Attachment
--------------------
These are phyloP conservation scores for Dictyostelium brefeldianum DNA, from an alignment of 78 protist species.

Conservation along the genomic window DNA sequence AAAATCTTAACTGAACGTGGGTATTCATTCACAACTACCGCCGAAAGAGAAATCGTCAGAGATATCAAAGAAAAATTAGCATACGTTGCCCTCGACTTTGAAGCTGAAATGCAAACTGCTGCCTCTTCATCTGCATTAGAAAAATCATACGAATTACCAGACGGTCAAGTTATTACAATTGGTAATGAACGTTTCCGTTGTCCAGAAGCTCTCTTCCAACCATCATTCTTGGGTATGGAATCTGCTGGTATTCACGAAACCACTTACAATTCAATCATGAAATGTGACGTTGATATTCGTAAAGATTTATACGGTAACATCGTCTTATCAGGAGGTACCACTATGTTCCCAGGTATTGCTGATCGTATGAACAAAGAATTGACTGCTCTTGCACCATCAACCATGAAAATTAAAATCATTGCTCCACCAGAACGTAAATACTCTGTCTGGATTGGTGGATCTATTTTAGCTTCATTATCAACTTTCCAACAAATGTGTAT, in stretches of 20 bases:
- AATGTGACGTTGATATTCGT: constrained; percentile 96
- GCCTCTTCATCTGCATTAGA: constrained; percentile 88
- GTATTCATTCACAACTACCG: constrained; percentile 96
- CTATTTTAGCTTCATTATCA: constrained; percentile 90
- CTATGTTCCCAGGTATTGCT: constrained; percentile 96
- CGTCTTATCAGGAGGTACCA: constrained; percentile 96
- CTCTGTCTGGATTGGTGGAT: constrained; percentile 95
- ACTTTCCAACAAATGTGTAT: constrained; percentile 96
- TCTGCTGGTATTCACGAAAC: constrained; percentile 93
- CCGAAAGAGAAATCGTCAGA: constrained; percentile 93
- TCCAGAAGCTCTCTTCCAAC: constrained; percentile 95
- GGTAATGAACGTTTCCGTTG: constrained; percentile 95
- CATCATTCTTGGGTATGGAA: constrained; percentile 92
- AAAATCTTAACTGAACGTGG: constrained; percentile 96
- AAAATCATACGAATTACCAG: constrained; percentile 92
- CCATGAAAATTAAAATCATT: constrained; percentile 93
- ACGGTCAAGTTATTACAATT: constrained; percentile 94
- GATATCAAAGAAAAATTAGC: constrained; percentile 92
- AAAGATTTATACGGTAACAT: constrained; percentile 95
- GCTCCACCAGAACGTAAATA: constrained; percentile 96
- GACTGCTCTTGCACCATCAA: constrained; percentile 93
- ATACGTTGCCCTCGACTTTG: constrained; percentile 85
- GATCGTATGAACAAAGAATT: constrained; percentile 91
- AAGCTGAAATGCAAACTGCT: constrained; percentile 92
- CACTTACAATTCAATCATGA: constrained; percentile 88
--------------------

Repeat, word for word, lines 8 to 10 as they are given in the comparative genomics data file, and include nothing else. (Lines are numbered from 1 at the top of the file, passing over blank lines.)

- CGTCTTATCAGGAGGTACCA: constrained; percentile 96
- CTCTGTCTGGATTGGTGGAT: constrained; percentile 95
- ACTTTCCAACAAATGTGTAT: constrained; percentile 96